Will they convince your child to pick up a book?

Will they convince your child to pick up a book?

Nook got a TV and film stars to give their reading advice to get kids excited about books! Celebs such as Stephen Fry, Lily Cole and Barbara Windsor put forwards their inspiring reasons to get your kids to pick up a book over the summer as part of the Get Reading Campaign.


  • Stephen Fry is an actor, screenwriter, author, playwright, journalist, poet, comedian, television and radio presenter and film director so is no stranger to reading scripts, reading drafts for his books and articles as well as reading books to gin inspiration for his own work:


“Do try reading out loud to them every night and when you think the time is right, get to a passage and as they breathlessly ask, “What happens next?” hand them the book and say “read for yourself!!!”


Much like Fry, the celebs listed below each have their own reasons for reading, whether it be as part of their job, to gain ideas for their own novels or simply because of the love of it!     


  • Harry Enfield is an actor, comedian writer and director:


“If you read to children at bed time they look forward to it. If the stories are fun enough they are motivated to read to themselves.”


  • Eastenders actress Barbara Windsor said:


“When I was 10, my mother bought me a novel called Golden Pavements written by a lady called Pamela Brown and it was about a group of young people who were getting ready to attend their first day at The British Actors Guild Dramatic School. Of course, my early fascination with the theatre had already started, so this was perfect reading for me.”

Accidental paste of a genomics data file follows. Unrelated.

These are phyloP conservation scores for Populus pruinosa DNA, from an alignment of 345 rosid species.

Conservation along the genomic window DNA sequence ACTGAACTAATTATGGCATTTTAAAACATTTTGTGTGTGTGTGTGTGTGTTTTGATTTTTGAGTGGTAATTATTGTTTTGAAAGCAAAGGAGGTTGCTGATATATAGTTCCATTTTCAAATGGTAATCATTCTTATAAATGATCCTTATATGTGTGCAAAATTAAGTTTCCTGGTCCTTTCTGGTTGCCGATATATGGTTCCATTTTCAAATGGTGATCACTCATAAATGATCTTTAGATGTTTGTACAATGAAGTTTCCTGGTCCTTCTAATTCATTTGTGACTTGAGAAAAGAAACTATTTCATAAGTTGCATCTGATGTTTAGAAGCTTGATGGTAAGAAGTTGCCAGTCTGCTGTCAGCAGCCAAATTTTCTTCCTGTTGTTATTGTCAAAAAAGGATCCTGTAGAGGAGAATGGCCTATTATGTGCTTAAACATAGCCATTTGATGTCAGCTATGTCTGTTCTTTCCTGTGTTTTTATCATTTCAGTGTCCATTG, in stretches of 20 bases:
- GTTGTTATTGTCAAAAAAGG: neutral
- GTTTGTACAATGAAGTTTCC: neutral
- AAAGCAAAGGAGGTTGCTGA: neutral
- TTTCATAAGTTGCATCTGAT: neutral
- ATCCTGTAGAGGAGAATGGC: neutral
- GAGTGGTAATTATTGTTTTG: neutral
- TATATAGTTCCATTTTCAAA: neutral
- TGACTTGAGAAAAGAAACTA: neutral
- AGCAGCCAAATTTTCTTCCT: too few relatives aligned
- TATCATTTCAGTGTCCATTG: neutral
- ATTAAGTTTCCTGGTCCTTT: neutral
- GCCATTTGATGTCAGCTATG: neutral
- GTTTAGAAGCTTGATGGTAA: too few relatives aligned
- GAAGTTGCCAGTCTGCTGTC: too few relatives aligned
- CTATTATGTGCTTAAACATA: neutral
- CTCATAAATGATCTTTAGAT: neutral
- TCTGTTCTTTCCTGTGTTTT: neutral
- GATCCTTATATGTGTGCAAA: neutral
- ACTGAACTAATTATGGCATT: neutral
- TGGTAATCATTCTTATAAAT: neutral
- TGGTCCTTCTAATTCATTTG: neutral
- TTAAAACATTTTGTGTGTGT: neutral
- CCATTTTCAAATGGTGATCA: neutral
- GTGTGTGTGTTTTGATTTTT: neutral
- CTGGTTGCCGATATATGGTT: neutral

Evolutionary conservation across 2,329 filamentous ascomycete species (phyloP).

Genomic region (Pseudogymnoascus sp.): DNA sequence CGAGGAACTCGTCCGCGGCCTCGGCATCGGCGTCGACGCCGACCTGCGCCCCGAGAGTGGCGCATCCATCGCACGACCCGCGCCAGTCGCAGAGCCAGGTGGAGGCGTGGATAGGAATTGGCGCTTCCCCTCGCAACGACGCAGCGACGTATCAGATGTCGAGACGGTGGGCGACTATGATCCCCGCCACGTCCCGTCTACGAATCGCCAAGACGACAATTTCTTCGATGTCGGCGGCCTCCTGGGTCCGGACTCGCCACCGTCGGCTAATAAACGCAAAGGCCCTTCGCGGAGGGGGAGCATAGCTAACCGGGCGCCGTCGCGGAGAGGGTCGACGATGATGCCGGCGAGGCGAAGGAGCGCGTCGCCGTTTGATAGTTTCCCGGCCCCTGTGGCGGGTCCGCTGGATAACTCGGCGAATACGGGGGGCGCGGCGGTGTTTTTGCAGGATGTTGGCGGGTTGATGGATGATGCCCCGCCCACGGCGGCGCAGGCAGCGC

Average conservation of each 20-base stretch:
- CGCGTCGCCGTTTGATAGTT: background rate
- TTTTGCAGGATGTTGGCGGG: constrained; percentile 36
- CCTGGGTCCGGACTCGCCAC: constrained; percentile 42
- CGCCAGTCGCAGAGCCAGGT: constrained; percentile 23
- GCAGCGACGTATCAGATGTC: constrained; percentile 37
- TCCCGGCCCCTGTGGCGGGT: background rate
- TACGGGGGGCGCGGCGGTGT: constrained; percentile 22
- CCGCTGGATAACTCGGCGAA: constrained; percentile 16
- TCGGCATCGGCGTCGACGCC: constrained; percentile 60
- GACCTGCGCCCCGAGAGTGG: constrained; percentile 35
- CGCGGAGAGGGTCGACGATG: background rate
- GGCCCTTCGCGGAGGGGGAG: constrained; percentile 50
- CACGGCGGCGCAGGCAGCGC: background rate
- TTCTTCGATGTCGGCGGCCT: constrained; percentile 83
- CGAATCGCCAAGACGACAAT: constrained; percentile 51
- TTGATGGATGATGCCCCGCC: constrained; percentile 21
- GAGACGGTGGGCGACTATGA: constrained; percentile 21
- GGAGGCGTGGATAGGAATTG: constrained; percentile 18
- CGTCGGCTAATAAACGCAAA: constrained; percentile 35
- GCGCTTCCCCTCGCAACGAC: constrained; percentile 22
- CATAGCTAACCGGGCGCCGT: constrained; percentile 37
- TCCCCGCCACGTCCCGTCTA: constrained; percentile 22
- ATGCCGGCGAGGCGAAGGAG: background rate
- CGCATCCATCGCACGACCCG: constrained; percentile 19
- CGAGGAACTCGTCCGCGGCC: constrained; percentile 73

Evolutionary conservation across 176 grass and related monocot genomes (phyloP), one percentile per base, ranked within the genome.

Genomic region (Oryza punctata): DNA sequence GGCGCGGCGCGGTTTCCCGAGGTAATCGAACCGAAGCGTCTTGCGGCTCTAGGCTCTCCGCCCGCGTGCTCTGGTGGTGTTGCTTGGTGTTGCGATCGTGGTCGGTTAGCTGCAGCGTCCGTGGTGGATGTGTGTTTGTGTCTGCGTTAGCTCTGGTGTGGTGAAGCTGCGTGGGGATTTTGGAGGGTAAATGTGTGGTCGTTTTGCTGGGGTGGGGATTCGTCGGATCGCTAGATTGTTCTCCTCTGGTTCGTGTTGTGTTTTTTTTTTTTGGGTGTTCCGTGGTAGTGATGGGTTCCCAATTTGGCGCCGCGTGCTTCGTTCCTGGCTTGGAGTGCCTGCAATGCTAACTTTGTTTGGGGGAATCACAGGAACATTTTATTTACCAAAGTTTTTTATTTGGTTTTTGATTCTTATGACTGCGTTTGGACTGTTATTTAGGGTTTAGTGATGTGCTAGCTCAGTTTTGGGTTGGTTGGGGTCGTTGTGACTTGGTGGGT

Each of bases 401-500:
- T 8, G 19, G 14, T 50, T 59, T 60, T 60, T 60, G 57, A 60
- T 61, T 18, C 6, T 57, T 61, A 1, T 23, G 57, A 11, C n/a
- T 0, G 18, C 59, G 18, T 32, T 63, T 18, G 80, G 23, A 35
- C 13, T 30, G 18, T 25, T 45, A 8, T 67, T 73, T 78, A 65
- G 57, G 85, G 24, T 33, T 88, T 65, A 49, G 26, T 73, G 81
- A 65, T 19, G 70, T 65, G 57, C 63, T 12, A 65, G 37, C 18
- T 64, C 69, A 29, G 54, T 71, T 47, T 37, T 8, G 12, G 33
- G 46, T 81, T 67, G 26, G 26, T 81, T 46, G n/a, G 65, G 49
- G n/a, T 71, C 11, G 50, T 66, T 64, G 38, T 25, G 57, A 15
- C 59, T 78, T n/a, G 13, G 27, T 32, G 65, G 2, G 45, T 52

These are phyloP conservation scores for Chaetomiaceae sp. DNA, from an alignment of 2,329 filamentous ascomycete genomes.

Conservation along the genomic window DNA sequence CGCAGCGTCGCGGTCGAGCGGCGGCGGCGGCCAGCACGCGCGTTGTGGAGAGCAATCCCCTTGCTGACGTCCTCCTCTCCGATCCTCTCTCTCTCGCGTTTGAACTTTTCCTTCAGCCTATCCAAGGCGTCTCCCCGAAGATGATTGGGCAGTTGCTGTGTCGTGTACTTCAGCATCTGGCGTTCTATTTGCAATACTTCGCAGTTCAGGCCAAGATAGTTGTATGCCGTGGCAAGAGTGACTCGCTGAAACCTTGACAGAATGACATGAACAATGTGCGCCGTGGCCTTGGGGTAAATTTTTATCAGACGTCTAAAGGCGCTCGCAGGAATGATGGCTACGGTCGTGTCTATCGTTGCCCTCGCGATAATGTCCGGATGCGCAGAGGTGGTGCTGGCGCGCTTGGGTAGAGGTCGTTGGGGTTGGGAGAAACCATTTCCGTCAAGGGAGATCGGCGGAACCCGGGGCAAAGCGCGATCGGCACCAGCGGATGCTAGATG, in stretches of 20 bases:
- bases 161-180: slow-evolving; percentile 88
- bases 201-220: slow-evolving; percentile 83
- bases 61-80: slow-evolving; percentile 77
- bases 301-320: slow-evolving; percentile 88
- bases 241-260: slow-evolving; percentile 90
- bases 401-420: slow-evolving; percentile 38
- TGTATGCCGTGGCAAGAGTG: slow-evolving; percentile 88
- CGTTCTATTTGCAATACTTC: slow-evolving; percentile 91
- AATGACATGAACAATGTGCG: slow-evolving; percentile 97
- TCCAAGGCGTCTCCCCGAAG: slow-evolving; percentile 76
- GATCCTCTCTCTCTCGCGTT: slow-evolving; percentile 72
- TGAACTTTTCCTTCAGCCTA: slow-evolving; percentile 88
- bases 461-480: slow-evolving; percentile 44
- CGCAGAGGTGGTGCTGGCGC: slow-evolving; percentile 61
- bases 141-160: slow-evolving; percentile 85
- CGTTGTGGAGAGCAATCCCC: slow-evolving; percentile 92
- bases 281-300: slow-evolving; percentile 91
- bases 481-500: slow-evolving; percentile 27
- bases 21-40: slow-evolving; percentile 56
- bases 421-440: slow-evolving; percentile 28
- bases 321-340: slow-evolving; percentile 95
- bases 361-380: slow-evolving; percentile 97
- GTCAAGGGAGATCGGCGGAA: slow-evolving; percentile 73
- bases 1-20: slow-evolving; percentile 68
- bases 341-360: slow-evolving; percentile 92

• Doctor Who’s Nicholas Briggs said:


“Just make sure there are lots of books around children all the time. They naturally show interest in them, even if it's to try and rip pages out to start with. You gently point out that's not a good idea, then they just get used to turning the pages. You should read to children every night, if they'll let you - sometimes, my son just wants to do games and quizzes in books. And if you see them looking at a book, and you have a moment free, offer to read them some of it.”


  • Children’s author Steve Cole:


When reading aloud, make each character sound like a different person - it helps the child understand who's talking and helps them follow the action easily and with more attention.”


  • Horrid Henry author Francesca Simon said:


“My top tip is to get a library card, and browse the shelves… My brother learned to read through coin catalogues. My son was inspired to read by the Chance cards in Monopoly, because he was always convinced we were cheating him and wanted to check for himself.”



by for www.femalefirst.co.uk
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